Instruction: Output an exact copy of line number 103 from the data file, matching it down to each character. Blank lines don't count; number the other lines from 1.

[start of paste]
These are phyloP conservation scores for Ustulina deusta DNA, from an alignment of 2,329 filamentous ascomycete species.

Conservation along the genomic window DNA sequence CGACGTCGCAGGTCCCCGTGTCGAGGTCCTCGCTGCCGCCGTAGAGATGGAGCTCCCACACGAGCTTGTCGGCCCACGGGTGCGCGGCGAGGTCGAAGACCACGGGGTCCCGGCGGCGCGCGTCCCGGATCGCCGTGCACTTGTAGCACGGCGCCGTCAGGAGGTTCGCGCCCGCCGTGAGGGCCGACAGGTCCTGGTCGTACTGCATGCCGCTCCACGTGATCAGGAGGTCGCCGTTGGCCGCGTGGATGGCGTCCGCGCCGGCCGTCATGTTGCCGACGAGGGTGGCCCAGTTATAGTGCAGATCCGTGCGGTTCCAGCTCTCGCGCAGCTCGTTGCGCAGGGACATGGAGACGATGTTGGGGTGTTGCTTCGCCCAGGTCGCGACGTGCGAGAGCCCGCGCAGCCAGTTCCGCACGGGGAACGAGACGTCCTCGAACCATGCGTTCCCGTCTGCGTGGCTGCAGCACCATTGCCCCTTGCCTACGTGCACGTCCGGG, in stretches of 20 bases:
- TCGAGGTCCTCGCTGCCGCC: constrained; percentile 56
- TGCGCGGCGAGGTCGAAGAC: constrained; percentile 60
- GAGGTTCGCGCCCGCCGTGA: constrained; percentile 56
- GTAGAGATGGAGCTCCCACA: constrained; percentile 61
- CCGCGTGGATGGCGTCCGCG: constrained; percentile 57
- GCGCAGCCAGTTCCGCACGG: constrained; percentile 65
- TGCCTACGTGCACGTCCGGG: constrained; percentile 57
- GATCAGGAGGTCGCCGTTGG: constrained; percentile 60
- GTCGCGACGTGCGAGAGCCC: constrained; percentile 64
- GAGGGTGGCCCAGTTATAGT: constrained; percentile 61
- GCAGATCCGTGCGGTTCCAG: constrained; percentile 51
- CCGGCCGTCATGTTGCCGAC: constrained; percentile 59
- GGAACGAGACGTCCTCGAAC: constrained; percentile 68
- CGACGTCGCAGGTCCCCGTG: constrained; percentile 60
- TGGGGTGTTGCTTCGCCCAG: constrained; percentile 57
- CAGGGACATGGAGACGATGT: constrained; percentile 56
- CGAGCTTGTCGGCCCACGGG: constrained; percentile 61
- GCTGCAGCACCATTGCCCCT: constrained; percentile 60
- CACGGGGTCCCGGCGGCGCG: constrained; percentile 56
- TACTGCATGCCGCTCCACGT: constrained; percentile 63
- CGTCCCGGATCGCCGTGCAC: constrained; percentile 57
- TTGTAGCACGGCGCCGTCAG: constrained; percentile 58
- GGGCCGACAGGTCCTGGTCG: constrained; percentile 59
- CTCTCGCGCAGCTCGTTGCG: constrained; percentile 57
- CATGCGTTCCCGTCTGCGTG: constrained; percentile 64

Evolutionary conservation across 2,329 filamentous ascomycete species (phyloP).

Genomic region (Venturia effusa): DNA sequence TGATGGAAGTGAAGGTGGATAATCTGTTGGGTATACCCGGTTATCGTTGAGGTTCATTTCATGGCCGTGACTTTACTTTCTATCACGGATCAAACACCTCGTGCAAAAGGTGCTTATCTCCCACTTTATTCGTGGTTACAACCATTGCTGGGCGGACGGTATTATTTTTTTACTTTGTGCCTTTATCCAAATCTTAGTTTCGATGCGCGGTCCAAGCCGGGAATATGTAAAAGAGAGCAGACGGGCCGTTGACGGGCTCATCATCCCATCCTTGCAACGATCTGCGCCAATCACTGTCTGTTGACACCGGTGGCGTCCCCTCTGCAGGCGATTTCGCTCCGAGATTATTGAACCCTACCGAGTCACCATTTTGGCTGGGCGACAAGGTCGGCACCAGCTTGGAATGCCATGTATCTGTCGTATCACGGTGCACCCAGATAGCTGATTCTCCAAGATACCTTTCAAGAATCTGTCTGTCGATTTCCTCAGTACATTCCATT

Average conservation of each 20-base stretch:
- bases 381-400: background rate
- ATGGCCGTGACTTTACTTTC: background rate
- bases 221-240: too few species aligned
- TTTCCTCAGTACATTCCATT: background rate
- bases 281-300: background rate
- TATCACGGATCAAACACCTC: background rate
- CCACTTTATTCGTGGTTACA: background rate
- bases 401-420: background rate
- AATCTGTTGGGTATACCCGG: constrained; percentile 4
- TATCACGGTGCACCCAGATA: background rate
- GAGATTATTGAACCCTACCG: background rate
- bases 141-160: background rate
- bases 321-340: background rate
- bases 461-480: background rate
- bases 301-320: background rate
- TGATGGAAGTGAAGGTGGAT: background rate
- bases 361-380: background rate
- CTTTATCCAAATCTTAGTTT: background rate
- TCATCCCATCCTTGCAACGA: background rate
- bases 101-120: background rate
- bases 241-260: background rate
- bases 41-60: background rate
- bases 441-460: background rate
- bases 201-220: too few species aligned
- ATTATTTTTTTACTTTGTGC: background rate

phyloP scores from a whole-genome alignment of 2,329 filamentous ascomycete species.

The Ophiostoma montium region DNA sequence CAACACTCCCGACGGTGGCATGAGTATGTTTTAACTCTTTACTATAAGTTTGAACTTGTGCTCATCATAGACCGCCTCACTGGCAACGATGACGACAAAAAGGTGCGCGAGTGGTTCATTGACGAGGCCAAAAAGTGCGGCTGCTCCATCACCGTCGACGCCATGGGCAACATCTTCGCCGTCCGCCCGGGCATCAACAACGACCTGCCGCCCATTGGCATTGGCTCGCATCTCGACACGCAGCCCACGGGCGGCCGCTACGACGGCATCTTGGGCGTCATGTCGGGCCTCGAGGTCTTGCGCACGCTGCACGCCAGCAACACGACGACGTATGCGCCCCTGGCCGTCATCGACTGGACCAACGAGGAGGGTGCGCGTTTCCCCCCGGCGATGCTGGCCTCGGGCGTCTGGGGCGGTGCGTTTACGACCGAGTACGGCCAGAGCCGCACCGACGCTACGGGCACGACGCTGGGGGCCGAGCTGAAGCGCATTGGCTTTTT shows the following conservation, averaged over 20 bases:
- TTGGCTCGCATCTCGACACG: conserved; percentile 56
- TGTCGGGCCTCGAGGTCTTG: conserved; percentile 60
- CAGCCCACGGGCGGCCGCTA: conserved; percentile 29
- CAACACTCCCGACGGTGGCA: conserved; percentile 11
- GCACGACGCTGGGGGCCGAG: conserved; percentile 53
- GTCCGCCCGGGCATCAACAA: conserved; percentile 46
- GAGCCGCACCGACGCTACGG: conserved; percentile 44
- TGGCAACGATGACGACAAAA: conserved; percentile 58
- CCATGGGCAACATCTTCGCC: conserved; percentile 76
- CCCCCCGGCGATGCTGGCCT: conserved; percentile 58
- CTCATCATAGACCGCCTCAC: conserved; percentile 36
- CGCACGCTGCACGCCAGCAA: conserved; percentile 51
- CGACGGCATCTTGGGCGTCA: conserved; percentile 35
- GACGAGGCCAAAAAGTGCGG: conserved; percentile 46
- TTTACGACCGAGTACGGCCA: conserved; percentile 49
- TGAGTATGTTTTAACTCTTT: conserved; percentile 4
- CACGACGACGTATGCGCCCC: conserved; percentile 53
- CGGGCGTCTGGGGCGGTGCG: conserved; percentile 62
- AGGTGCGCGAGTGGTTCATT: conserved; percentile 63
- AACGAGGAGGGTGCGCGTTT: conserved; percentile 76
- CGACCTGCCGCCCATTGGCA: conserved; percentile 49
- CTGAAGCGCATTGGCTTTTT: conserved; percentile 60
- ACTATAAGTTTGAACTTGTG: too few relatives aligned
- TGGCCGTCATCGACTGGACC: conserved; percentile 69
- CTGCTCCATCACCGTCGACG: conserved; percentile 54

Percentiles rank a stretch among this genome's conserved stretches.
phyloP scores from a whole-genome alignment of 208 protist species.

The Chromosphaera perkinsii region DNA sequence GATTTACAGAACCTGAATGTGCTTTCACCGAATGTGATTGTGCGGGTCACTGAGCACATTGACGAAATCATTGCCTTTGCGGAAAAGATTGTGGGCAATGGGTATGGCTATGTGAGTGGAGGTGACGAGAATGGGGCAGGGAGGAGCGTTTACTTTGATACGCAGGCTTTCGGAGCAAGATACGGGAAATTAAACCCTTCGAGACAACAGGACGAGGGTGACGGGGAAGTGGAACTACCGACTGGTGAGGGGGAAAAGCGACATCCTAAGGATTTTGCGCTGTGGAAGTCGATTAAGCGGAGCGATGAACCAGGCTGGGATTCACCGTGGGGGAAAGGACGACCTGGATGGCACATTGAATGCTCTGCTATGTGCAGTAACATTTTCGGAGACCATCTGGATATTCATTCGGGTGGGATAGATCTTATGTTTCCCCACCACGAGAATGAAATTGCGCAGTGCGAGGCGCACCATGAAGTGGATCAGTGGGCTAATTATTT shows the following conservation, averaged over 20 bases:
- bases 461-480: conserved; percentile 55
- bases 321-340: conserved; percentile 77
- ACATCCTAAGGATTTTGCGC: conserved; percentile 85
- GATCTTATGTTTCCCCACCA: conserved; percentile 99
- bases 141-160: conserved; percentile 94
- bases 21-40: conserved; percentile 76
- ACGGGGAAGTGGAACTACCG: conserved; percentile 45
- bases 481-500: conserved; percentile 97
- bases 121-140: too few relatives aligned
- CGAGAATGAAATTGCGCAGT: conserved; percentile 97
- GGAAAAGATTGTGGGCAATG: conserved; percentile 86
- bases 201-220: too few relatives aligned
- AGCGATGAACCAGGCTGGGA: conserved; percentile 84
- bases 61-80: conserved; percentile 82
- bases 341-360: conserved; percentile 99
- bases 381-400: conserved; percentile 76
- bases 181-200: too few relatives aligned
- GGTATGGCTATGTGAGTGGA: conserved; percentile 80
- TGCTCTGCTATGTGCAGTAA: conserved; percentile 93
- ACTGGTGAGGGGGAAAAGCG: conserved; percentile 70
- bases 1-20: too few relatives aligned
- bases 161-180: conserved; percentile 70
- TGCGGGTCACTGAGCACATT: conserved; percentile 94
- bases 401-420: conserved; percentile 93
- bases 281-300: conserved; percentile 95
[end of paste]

- GGTATGGCTATGTGAGTGGA: conserved; percentile 80